Opinion

Drowned in lakeside controversies

Narendar Pani | Updated on January 13, 2018

No smoke without fire Callous lack of vision   -  V Sreenivasa Murthy

Government and civil society have responded in piecemeal fashion, not taking a long-term view on sustainable urbanisation

Bengaluru has always liked to see itself as a city that is far from ordinary. It loves to build up its prominent personalities into icons. But there is one extraordinary event this month that it would like to forget in a hurry: One of its major lakes — Bellandur — caught fire.

The response to a major water-body catching fire was, however, quite ordinary. There were protests by residents around the lake, official agencies shifted the blame from themselves, and there were promises of technological solutions. In the midst of these situation-specific responses there was no word of the larger challenge of determining the role of lakes in the city that neither officials nor environmentalists like to confront.

Response to a dilemma

The undulating terrain on which Bengaluru is situated allowed for the natural formation of several lakes. These lakes were at one time sources of water for the city. The essential nature of lakes to life in the city ensured the development of sacred practices, with one of the oldest festivals in Bengaluru — Karaga — having a prominent place for the water of its lakes. As the city grew it faced a dilemma it has not confronted in its entirety: If the additional population was to be accommodated it would require more land. If it was to protect all its lakes it would tend to expand far beyond its already extensive boundaries, hurting the interests of farming. And if it chose to use the lake beds instead, it would alter not just the environmental landscape of the city, but also its sense of the sacred.

In brushing this dilemma under the carpet the city came up with piecemeal responses that typically reflected the power equations of the time rather than a vision of what the city was to be. This is not a problem that emerged in recent decades.

The British drained a part of one of the city’s then major lakes to create a polo ground for its army regiments. Lake beds have been used since then for bus stations, playgrounds, schools and housing projects. When modern housing projects did not directly seek to drain a lake, they drained their sewage into it to a point where the lakes became inflammable.

Even before one of its lakes actually caught fire, the city had generated a much-needed civic response. Several civic groups emerged with the idea of protecting the city’s lakes. They went to court against encroachments into lake beds, and had their occasional successes. In specific cases the courts have ordered the removal of encroachments.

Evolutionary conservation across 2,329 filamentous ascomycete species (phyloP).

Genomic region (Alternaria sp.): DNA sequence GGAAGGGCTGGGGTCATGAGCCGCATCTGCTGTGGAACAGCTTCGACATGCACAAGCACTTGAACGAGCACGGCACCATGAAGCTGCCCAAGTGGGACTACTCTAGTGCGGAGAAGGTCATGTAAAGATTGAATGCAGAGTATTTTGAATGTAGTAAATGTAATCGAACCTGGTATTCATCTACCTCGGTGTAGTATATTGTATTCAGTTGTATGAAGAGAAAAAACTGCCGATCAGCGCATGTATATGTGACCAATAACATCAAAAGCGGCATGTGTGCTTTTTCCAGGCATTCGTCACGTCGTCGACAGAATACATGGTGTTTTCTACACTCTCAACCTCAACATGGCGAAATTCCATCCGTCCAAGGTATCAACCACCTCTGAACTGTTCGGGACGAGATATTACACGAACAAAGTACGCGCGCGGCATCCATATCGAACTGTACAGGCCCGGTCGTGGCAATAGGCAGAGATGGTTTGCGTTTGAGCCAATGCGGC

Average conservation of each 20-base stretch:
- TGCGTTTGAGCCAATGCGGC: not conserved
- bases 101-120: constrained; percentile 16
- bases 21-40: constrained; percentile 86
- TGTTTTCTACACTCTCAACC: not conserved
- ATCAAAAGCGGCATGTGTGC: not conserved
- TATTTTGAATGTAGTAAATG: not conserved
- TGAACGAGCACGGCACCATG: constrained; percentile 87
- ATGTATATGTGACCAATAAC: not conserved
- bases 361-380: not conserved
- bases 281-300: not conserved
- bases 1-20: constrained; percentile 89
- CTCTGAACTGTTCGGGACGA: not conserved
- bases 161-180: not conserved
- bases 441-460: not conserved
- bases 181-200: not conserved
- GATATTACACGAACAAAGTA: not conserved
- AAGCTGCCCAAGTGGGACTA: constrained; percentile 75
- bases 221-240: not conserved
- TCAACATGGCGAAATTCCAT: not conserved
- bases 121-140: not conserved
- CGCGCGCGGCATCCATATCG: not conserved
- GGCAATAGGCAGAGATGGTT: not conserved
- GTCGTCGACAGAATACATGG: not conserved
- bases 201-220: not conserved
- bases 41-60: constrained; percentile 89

But this case-by-case approach had its shortcomings. The debates inevitably moved from the larger issue of the role of lakes to the details of specific cases. And this sometimes threw up its own ethical dilemmas: Should the homes of the poorest in the city be destroyed to reclaim lake beds?

Thus, both those who control the engines of urban growth and the civic groups preferred to go with the immediate requirements of specific situations rather than asking what an emerging global metropolis was to do with its lakes. In the absence of an explicit debate there is a tendency to take extreme positions that make choices by stealth.

Most civic groups would like to protect all the lakes, without an explicit recognition that this would mean taking over more farm land for urbanisation, or at least the emergence of a greater high-rise character to the city. At the other end, builders see environmental objections as an impractical nuisance that needs to be brushed aside through whatever means possible.

Piecemeal response

In keeping with the overall approach to lakes, the response of governments too has been piecemeal. The Karnataka government has tended to react only when confronted directly or indirectly with the possibility of a major crisis. After the floods in Chennai, the Karnataka government began a programme to clear the century-old main drainage system in Bengaluru of unauthorised constructions. But dramatic, and welcome, as the move was, it bypassed the more important question of what should be the relationship between man and lakes as the city moves into a modern, land-intensive future.

With both, the environmentalists and the government, unwilling to explicitly address this question, Bengaluru has been left with a process that is as unchanging as it is untenable. Civic action groups cry hoarse when an extreme event like a lake catching fire occurs. Official agencies respond with piecemeal solutions. In order to give the impression of a longer-term view new official bodies are set up with a clear mandate to look after lakes.

But without explicitly addressing the uncomfortable question of just how many lakes a modern city can sustain, they typically end up with policies that are considered impractical enough to be bypassed by those who see cities as engines of growth.

The writer is a professor at the School of Social Science, National Institute of Advanced Studies, Bengaluru

Published on February 21, 2017

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